Washington, Oregon Specialty Ag Farm Efforts Funded By Grant

Federal dollars a windfall for PNW farm interests.

Published on: Nov 23, 2012

Washington State University harvested about a third of the latest $3.3 million in USDA Specialty Crop Block Grant money for the state, with approvals for seven of the 25 projects approved for the federal funding.

Among the WSU work the newest allocations cover will be:

•$111,227 for work on identification of phytophthora root rot resistance true firs.
•$139,331 to probe the impacts of plow-down and cover crops on tulip production.
•$130,994 to look at the economics of grapevine leafroll disease and financial benefits of control.

Katy Coba
Katy Coba
•$232,423 for evaluation of irrigation practices for specialty crop risk reduction.
•$150,458 to increase Latino farmer specialty crops through intensive direct marketing and cross cultural training.
•$168,029 to enhance specialty crop profitability.
•$152,129 to strengthen food safety management systems for specialty crop production, pacing and processing in the Pacific Northwest.


Oregon farmers received a $1.49 million outlay from the latest specialty crop grant program, funding 22 projects in the state.

"A majority of Oregon's agricultural production comes from specialty crops," notes Oregon Department of Agriculture Director Katy Coba, "so this is truly an important federal program that has a direct, positive impact on our growers. The program is a reminder of the need for Congress to pass the new Farm Bill so that Oregon and other states can count on future projects that keep our specialty crops competitive."

ODA approved $126,491 for its own projects, and provided Oregon State University with a $129,573 share.

Other Oregon projects approved included the following:

•Cascade Pacific Resource Conservation & Development, $60,001 to establish a demonstration truffle orchard.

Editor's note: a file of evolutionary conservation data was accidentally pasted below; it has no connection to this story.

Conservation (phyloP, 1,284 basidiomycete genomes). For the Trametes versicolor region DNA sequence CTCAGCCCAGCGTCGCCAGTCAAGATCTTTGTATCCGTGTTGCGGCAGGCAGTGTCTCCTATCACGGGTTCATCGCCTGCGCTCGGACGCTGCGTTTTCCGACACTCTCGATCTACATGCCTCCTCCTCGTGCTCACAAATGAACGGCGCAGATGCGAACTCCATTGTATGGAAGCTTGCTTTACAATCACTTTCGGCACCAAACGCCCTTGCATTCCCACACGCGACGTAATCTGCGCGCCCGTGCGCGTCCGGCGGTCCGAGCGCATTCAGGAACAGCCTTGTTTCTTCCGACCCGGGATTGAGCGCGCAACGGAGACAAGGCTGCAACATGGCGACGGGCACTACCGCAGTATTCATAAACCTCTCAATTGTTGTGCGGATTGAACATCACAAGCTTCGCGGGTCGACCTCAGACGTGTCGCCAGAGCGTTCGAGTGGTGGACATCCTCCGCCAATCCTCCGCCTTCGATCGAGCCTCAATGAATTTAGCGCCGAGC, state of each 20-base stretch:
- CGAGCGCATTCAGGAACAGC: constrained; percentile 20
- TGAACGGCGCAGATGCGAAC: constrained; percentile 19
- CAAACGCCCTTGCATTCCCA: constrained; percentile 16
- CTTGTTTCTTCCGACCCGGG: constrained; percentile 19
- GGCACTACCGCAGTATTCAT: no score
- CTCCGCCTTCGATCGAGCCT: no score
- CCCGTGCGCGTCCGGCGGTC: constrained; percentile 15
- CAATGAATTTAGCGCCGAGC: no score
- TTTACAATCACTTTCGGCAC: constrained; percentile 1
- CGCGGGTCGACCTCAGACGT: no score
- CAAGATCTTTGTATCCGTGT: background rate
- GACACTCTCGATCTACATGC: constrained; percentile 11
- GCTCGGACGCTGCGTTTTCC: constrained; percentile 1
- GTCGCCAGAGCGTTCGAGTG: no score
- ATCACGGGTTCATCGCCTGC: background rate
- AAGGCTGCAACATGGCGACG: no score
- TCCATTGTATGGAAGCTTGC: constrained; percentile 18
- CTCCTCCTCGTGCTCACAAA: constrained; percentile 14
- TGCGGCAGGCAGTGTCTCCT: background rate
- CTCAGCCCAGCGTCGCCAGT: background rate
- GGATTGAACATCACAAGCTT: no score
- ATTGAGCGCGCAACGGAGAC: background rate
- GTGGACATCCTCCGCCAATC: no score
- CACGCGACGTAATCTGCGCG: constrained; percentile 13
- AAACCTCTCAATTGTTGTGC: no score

•Ecotrust, $57,710 to "crack" the distribution dilemma in support of  specialty crop farmers.
•Klamath Basin Fresh Direct, $90,000 for a new marketing effort to promote organic potato production and sales.
•North Powder Charter School, $23,630 for the  school's fruit and vegetable hub.
•Northwest Food Processors Association, $90,000 to enhance exports for specialty crops.
•Oregon Essential Oil Growers League, $16,500 to develop an Oregon mint brand.
•Oregon Hop Commission, $49,958 to promote public hop varieties to craft brewers.
•Oregon Physicians for Social Responsibility, $89,841 to promote an Oregon Institutional Food Purchasing Project.
•Oregon Raspberry & Blackberry Commission, $42,000 to expand Oregon berry grower food safety training; $51,139 for outreach promotion of processed PNW raspberries and blackberries to manufacturing/food service/restaurant markets in East Asia.
•Oregon Rural Action, $68,196 to increase markets.
•Portland Area Community Supported Agriculture Coalition, $62,540 to promote the CSA.
•Portland Farmers Market, $68,650 to promote farmers markets.
•Seattle Wholesale Market Cooperative, $30,673 to reduce market barriers for sales of Oregon floriculture products to mass merchandisers in Puget Sound.
•Willamette Farm and Food Coalition, $34,370 to develop farm and school programs.
WyEast Resource Conservation & Development Area Council, $43,052 to ;promote specialty crops.

Other western states in the Western Farmer-Stockman readership area received the following specialty crop funding:

•Colorado: $681,603
•Idaho: $930,205
•Nevada: $259,627
•Montana: $328,766
•Utah: $289,267
•Wyoming: $205,549.

For more information on the specific projects allocated under the 2012 program, go to USDA SPECIALTY CROP AWARDS on the internet.

To read more of our coverage of the grants, see the December issue of Western Farmer-Stockman.